Civil War-dated appointment by President Lincoln for a Kansas notable
Partly-printed DS as president, one page, 8 x 10, January 29, 1862. President Lincoln appoints Capt. William A. Phillips an additional aide-de-camp of General McClellan, specifying that he is being detailed to serve “with the army in Kansas under Brigadier General James H. Lane with the rank of Captain.” Signed neatly at the conclusion by Lincoln, and boldly countersigned by Secretary of War Edwin M. Stanton. Affixed to a slightly larger sheet with newspaper clippings about Phillips on the reverse. In very good condition, with irregular toning, a split to the end of a horizontal fold, and several small edge tears.
In 1858, William A. Phillips (1824-93) the recipient of this commission, co-founded Salina, Kansas, and became the first Justice of the Kansas Supreme Court under the Lecompton Constitution. In 1861, Senator James H. Lane, noted militia commander of the Kansas 'Red Legs' or 'Jayhawkers,' made a number of raids into Missouri. Lane’s sacking of the town of Osceola inspired the novel 'Gone to Texas' which was the basis for the 1976 Clint Eastwood movie 'The Outlaw Josey Wales.'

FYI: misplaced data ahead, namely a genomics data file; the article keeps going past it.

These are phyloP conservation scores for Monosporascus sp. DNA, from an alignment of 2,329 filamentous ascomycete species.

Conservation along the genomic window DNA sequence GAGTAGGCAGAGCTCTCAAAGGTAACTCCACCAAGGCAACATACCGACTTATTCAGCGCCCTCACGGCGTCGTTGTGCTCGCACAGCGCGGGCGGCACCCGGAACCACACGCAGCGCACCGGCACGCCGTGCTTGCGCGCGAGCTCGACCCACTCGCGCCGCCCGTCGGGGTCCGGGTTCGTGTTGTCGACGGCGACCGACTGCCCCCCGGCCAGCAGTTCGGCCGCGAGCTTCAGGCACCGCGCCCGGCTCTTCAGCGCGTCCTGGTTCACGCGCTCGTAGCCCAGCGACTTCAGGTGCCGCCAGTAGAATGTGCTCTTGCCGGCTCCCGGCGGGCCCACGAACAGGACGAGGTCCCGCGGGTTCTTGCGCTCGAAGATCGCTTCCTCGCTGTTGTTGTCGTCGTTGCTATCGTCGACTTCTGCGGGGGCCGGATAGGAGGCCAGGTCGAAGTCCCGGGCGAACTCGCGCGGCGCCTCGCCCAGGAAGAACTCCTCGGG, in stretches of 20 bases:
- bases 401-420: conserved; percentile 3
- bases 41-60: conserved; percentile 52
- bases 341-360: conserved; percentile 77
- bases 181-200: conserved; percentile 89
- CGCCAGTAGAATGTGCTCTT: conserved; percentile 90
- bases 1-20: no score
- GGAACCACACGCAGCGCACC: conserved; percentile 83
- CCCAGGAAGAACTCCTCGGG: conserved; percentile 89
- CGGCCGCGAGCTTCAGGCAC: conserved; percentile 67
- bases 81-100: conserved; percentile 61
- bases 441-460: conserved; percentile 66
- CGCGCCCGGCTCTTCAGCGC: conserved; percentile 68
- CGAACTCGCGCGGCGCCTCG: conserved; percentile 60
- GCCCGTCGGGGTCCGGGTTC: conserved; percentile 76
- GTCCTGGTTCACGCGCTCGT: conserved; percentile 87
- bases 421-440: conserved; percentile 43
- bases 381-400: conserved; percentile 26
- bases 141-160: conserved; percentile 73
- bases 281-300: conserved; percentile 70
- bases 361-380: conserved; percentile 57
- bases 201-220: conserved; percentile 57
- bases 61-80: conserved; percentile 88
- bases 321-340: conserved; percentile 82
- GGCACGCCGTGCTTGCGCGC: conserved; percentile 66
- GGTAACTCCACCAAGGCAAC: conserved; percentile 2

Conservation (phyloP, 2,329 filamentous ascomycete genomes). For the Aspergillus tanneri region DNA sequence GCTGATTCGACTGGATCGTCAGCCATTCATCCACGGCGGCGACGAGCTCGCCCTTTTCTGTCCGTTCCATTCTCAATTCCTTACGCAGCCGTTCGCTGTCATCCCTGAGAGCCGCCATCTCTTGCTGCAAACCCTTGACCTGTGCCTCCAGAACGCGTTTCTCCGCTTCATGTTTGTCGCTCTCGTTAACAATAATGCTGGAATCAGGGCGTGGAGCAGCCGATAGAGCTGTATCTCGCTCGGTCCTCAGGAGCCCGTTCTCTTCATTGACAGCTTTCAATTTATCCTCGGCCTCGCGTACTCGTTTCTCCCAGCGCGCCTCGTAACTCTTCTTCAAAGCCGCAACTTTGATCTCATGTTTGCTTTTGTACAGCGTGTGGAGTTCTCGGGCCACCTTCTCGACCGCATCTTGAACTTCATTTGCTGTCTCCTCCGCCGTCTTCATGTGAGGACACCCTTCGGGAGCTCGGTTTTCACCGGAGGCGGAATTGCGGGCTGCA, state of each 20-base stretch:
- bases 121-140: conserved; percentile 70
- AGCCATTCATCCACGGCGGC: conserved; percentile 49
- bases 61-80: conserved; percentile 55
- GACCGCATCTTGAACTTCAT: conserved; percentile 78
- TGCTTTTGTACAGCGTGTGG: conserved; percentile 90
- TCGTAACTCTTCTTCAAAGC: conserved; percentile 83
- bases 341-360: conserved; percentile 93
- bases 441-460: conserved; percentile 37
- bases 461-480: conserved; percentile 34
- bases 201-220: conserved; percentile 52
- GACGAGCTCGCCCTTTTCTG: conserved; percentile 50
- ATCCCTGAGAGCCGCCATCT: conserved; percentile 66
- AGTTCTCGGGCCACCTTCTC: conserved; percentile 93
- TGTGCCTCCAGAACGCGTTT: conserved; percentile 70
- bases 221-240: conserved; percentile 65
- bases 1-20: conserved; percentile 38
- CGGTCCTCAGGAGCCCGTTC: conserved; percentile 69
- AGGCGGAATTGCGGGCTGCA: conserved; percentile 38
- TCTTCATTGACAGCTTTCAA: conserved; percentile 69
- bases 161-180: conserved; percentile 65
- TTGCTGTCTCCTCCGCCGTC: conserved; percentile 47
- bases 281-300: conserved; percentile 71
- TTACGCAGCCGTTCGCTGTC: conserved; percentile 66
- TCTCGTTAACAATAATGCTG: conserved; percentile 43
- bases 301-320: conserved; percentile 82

In December 1861, President Lincoln appointed Lane a Brigadier General of Volunteers. As a fellow Kansan, Phillips immediately requested and was granted a captaincy on Lane’s staff (this commission). On March 21, 1862, Lane’s commission was canceled following concerns that a sitting US Senator could not simultaneously hold a general’s commission. Eight days later, seeing his position with Lane vanish, Phillips obtained a commission as a Major in the U.S. Army. Lane’s commission would be reinstated in April 1862, but by that time Phillips had already obtained his new commission. Phillips was assigned to command the First Indian Regiment. In July 1862 he was made Commanding Colonel of the Third Indian Regiment. In October 1862 he became Commanding Colonel of the Union Indian Brigade, serving as such throughout the remainder of the war. Post-war, Phillips served as legal counsel to the Cherokee Nation and as a two-term US Congressman from Kansas.